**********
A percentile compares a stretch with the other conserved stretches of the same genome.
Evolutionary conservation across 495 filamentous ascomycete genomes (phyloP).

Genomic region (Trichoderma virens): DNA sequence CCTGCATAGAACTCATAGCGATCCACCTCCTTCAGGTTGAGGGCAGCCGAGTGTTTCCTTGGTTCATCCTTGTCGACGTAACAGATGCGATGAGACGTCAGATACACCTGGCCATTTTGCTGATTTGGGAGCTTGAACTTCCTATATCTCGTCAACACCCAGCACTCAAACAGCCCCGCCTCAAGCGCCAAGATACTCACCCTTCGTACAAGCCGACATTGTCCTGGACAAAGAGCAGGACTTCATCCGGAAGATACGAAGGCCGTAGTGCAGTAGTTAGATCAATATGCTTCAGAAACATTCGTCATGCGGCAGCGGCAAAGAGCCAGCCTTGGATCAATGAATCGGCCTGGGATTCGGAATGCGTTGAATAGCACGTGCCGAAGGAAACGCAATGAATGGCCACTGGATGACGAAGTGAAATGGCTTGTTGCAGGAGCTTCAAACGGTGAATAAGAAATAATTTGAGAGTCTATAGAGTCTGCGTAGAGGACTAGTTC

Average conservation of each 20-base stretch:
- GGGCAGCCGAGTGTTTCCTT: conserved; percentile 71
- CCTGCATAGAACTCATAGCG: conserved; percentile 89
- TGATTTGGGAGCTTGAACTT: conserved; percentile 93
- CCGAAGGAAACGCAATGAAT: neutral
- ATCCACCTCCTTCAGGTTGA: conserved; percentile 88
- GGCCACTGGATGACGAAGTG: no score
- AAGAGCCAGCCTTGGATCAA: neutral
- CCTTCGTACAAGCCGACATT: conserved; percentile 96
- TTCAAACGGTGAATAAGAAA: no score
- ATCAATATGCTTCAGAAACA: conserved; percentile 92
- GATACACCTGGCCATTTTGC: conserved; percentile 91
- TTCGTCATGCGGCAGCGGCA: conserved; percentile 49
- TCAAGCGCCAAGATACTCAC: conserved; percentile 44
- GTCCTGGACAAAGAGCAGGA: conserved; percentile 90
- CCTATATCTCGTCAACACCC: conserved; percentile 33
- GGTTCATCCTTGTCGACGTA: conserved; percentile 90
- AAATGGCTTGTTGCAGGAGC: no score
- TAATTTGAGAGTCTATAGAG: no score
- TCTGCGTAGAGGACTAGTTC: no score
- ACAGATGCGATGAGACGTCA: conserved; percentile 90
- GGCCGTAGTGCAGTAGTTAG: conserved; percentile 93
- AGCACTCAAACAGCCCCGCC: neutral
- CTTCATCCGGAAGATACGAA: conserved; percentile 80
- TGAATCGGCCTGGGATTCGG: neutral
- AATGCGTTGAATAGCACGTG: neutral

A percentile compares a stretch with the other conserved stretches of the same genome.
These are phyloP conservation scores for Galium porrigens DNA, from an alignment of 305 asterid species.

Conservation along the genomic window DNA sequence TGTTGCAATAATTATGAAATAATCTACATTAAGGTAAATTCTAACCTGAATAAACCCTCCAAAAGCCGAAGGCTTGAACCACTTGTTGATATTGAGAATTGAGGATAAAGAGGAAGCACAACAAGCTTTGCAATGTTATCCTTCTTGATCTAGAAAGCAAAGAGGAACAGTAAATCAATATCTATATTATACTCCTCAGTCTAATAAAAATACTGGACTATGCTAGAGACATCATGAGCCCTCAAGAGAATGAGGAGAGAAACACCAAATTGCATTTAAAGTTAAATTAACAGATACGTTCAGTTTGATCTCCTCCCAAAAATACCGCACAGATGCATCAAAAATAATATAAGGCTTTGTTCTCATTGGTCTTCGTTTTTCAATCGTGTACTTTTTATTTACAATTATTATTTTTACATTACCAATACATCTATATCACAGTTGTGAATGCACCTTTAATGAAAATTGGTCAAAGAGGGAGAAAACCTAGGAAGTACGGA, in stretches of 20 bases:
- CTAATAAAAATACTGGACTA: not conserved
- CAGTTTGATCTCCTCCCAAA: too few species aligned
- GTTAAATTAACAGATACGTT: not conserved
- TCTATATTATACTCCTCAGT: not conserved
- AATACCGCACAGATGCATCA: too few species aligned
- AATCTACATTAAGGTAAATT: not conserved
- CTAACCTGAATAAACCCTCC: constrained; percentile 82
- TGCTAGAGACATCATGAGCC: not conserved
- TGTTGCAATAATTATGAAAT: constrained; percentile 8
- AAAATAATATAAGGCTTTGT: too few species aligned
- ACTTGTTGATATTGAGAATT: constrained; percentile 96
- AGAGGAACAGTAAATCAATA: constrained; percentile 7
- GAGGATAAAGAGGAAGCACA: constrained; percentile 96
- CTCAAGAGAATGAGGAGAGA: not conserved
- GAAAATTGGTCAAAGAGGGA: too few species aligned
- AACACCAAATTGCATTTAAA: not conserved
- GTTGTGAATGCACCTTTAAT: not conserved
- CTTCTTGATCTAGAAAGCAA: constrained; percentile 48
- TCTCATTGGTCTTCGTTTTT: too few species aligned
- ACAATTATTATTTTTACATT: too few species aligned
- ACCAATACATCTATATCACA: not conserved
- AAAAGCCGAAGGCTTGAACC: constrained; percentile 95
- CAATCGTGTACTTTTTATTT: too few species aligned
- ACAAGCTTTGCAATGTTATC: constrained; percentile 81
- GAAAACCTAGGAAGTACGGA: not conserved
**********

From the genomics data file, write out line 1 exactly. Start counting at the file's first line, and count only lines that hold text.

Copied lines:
A percentile compares a stretch with the other conserved stretches of the same genome.